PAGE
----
Wesley Johnson was one of the most prominent NBAers to cross the Atlantic this summer. The No.4 of the 2010 NBA Draft, which also featured DeMarcus Cousins, Gordon Hayward, John Wall and Paul George, spent five out of his total nine NBA seasons in Los Angeles.
With the Lakers, he registered his career-best numbers in points, rebounds, steals and blocks, playing alongside Kobe Bryant who soon became his mentor. In 2015, he went to the Clippers, where his numbers and his playing time dropped significantly in a three-year stint. The Pelicans and the Wizards were his next stops, until Panathinaikos OPAP Athens reached out to him with a contract, under the auspices of Rick Pitino who sat on the Green’s bench last year.
Johnson, who had made the NBA All-Rookie Second Team in 2011, is now preparing for his close-up in European basketball and the EuroLeague. TalkBasket.net caught up with him in Athens and the Texas-born forward had the patience to answer all sorts of questions.
Q: What is your first impression from Greece and Panathinaikos OPAP Athens?
A: I’m loving Greece. Everything has been good. Everyone is welcoming me with open arms.
Q: How is it possible for Panathinaikos to find chemistry?
A: I think we are doing good practice, on and off the court. Guys go out to eat and talk to one another. I mean, in new teams you always have to find the chemistry. It’s one of those things that you have to build because in a new team you don’t expect to find the answers right up. So, we’re taking the practice stuff very seriously, learning everybody’s tendencies, and we go from there.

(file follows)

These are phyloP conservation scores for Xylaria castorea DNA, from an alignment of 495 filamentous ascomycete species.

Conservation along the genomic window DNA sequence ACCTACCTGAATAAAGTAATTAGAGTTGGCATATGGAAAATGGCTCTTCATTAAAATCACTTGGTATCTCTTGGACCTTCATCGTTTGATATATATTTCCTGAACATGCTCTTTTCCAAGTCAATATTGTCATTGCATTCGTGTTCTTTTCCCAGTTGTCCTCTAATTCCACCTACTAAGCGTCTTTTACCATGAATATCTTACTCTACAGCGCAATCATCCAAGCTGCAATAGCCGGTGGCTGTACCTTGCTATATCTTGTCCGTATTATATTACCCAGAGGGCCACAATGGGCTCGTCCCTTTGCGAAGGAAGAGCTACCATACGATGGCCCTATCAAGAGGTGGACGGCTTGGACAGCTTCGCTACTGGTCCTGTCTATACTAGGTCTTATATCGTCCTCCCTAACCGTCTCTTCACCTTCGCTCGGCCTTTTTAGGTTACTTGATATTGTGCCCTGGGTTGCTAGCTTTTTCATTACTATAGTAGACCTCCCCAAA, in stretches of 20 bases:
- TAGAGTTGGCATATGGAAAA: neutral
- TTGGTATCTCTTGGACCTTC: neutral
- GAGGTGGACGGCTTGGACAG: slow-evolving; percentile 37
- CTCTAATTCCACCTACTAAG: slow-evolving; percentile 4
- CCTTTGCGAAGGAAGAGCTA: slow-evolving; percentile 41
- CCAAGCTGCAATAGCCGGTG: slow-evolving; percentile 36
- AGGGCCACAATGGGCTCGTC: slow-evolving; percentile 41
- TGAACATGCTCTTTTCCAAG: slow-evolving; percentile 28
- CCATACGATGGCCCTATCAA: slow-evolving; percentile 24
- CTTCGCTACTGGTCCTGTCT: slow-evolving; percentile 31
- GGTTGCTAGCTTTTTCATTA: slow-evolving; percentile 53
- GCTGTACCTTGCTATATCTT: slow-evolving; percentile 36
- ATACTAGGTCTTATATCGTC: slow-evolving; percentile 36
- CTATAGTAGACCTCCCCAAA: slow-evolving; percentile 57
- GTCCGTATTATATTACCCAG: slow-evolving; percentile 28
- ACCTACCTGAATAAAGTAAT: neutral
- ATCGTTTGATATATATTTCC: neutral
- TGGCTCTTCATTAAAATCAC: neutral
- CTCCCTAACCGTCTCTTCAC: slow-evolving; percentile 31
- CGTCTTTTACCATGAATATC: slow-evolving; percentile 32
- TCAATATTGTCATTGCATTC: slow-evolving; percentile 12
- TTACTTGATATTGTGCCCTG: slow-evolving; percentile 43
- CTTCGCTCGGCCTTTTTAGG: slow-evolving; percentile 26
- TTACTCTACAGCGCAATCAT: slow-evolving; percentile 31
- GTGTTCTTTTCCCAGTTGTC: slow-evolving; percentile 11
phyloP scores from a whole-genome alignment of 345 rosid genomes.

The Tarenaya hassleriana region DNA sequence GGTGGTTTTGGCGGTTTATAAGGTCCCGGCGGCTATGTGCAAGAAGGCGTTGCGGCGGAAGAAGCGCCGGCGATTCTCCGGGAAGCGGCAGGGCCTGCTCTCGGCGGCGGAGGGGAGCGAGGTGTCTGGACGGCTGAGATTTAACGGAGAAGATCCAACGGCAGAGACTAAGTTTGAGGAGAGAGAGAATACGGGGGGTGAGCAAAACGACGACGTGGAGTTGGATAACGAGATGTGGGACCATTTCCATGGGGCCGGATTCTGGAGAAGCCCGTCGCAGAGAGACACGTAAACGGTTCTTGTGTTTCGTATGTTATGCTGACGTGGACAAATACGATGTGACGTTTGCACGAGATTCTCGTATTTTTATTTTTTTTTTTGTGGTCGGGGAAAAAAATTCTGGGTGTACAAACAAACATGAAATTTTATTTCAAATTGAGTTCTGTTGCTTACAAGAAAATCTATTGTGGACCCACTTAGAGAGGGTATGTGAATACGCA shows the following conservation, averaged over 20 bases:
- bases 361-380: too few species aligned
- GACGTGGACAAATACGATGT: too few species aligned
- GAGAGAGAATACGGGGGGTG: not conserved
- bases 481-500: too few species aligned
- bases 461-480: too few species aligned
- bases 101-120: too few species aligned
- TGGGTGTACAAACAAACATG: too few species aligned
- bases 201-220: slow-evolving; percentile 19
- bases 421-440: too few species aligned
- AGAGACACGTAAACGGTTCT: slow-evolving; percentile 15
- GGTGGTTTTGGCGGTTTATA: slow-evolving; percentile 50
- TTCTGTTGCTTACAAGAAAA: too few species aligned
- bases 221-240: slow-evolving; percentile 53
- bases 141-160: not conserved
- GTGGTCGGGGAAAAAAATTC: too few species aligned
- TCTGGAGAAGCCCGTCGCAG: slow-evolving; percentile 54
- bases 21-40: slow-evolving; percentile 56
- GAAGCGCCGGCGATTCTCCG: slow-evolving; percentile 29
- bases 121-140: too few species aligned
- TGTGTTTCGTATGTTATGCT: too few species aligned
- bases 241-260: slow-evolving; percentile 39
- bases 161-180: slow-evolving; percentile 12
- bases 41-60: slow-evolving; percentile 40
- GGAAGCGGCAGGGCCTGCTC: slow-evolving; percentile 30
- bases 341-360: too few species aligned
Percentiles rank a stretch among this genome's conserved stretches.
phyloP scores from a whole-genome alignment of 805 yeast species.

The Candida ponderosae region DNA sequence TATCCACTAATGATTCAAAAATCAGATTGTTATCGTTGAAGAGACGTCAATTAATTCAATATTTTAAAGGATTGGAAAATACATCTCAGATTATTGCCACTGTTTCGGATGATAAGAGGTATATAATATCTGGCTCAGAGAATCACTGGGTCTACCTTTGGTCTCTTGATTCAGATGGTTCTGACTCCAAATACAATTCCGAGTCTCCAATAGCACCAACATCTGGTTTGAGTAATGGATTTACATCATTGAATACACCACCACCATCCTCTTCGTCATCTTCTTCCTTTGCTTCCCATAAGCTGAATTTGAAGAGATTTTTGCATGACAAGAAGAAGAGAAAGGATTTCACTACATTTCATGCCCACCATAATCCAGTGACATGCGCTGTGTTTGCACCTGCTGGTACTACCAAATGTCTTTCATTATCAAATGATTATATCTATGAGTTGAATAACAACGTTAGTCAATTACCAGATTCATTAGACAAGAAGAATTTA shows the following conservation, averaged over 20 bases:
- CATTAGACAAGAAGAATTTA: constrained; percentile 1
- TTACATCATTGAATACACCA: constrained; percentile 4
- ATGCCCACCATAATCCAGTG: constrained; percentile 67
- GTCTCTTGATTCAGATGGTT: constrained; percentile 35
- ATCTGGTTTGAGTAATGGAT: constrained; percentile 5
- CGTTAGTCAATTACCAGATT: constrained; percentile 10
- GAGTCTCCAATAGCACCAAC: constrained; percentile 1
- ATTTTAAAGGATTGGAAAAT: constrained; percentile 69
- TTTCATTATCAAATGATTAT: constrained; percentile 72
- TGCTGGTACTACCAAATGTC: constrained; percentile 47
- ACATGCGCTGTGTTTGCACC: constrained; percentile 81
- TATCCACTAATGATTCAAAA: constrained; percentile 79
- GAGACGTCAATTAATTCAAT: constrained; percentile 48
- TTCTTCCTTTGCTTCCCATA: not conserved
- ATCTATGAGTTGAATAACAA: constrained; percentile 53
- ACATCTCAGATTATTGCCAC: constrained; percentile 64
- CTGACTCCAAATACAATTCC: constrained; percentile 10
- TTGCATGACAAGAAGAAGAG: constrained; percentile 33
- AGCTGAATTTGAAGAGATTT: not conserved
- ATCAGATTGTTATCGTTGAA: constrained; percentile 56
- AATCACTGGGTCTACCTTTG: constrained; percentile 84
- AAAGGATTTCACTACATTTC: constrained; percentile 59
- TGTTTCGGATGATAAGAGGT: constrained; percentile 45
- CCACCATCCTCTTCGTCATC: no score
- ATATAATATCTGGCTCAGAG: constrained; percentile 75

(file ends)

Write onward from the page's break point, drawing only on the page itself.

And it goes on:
Q: Is it easy for you to figure out your role on the team?
A: For me it’s fine. It’s me just making reads: (coach) wants me to play defence, to be slasher, shoot the ball, go in transition, drive and do what I got to do.
Q: Apart from the different rules, are you noticing any other substantial disparities between Europe and the NBA?
A: No, it’s playing basketball. There’s some little differences, such as being able to knock the ball off the rim when it’s on it; in defence, when you’re in the key, you’re able to stay in the paint for as long as you want. It’s about giving up on those habits that I’m used to doing.
Q: The legendary Audie Norris recently said that playing in Europe gives the NBAers the chance to re-learn how to play the game. Does it apply to you?
A: It applies to everybody. We all grew up playing in a certain way, with different rules, and then went to college and played the same way as they play in Europe. Been in the NBA for so long, the rules are adapted to it because everybody is more athletic and long. So, they try to monitor the game in certain ways.
Q: Is there an explanation as to why so many NBA players came over to Europe this summer, including yourself?
A: No, I just think it was just timing. The opportunity presented itself to different players and people. There’s a different answer for everybody else, but for me it was just the opportunity to come to play in the EuroLeague.